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Protesters rally at the steps of the Supreme Court as arguments begin today to challenge the Affordable Care Act's requirement that employers provide coverage for contraception as part of an employee's health care, in Washington March 25, 2014.
That the Halbig and King Obamacare cases are inherently political isn't much in question. As Abbe Gluck, professor of law at Yale Law School, points out, the challengers "are some of the same people who brought the 2012 constitutional challenge to the Affordable Care Act before the high court (the same counsel, and one of the same plaintiffs)." From a detailed reading of the briefs filed in original challenge, Gluck shows that back then, the plaintiff described how the Obamacare subsidies were included in the legislation in "precisely the way they now say the statute cannot possibly be read."
Namely, they assumed that the subsidies were available on the federal exchanges and went so far as to argue that the entire statute could not function as written without the subsidies. That’s a far cry from their argument now that the statute makes crystal clear that Congress intended to deny subsidies on the federal exchanges.
I am not a fan of the “gotcha” flavor that some aspects of this case have taken on, but the challengers’ 2012 statements are relevant as a legal matter because what the government has to prove to win—as a matter of black-letter law under the Chevron doctrine—is that the statute is ambiguous. (Chevron says that federal courts defer to the relevant agency’s reading of the statute when a federal statute is unclear—here, that agency is the IRS.)
The challengers are now saying that there couldn't possibly be any way to read the statute without concluding that the lawmakers writing it meant to say that anyone buying health insurance on the federal exchange—as opposed to those set up by a state—would not be eligible for a subsidy. Gluck points to this brief where the challengers included the subsidies within the exchanges integral to how the system would operate "as intended by Congress." And in their reply brief, they again show that they assume that the subsidies are critical to sustaining the exchanges. So, if it is so plainly clear in reading the statute now, in 2014, that subsidies weren't going to be available to everyone, why wasn't it in 2012 when these briefs were written, when the lawyers were obviously deep into the statutory language?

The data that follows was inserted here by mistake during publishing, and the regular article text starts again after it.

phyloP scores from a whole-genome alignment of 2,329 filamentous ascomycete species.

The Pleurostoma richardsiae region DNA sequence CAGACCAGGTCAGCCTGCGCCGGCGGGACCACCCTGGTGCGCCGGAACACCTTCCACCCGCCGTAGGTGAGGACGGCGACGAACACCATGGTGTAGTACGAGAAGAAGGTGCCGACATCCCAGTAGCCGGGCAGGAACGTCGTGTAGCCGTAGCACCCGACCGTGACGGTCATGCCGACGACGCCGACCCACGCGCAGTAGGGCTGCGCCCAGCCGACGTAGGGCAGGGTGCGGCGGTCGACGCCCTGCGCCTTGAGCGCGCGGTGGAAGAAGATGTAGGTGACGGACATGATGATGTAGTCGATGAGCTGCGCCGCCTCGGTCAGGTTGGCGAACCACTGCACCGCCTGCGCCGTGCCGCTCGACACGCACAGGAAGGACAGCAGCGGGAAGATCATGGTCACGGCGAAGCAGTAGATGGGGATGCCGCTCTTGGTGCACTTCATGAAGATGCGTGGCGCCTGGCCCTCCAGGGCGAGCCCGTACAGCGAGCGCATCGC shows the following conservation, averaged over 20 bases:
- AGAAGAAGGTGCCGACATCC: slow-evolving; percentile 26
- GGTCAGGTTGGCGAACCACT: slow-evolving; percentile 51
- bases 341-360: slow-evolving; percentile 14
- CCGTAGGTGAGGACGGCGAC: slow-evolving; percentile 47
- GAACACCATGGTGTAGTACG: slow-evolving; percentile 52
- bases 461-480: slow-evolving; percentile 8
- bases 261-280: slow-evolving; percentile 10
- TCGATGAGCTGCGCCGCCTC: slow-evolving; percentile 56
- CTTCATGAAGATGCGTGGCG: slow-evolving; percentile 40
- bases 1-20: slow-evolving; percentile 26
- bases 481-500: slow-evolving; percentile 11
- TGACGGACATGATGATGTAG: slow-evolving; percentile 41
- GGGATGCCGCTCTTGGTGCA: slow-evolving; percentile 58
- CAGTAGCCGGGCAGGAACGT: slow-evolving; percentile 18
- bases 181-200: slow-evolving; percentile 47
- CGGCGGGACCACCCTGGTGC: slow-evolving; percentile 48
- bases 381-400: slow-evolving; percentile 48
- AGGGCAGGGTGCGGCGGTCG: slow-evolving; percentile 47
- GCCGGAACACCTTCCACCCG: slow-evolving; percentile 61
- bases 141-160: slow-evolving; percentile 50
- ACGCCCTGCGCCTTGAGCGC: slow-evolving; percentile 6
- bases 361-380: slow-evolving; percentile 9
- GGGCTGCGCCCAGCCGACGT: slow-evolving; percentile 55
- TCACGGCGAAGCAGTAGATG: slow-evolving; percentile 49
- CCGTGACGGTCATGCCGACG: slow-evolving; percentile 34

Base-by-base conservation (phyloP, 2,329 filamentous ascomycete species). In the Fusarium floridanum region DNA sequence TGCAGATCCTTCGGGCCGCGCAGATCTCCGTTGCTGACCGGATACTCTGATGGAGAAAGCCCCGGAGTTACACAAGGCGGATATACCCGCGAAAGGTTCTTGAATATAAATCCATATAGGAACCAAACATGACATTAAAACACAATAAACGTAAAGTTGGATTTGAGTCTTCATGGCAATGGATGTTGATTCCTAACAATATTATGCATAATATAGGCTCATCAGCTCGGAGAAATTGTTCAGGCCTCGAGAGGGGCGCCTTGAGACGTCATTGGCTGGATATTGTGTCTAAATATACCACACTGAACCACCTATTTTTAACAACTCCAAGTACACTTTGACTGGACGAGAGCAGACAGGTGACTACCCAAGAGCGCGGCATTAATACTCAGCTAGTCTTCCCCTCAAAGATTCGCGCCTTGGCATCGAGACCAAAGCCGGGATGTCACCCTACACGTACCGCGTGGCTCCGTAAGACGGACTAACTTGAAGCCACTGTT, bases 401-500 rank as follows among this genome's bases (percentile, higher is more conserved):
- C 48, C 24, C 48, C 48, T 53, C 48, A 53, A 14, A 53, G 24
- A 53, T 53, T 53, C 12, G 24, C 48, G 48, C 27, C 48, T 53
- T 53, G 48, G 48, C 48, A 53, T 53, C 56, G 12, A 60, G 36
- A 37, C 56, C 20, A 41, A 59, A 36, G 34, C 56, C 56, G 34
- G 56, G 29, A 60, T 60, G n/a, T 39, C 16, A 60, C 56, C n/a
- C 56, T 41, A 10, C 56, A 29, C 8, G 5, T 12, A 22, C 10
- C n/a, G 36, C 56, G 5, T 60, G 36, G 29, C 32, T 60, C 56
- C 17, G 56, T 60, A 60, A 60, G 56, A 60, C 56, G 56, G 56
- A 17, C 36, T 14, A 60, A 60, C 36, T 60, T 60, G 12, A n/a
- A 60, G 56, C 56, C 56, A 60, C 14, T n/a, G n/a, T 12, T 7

Gluck goes further to show how the dissent by Justices Scalia, Kennedy, Thomas and Alito shows exactly the same understanding of the statute—that the subsidies are integral to the exchanges and the operation of the entire system. None of those judges picked up on what is supposedly so obvious in the law—that Congress didn't mean for people signing up on federal exchanges to get subsidies. The plaintiffs lawyers and the judges as well as the sympathetic justices—all of them—read the statute and did not come away from it believing what these same lawyers are arguing now. None raised the question of why Congress had purposely written the law to keep potentially millions of people from benefiting by it.

As Gluck concludes, "all the government needs to show under the law is that the statutory text is, at a minimum, ambiguous—that there are at least two ways it can be read." The law's challengers—and the conservative justices—proved that by giving one interpretation in 2012, and another in 2014.

Originally posted to Joan McCarter on Mon Aug 11, 2014 at 12:49 PM PDT.

Also republished by Daily Kos.

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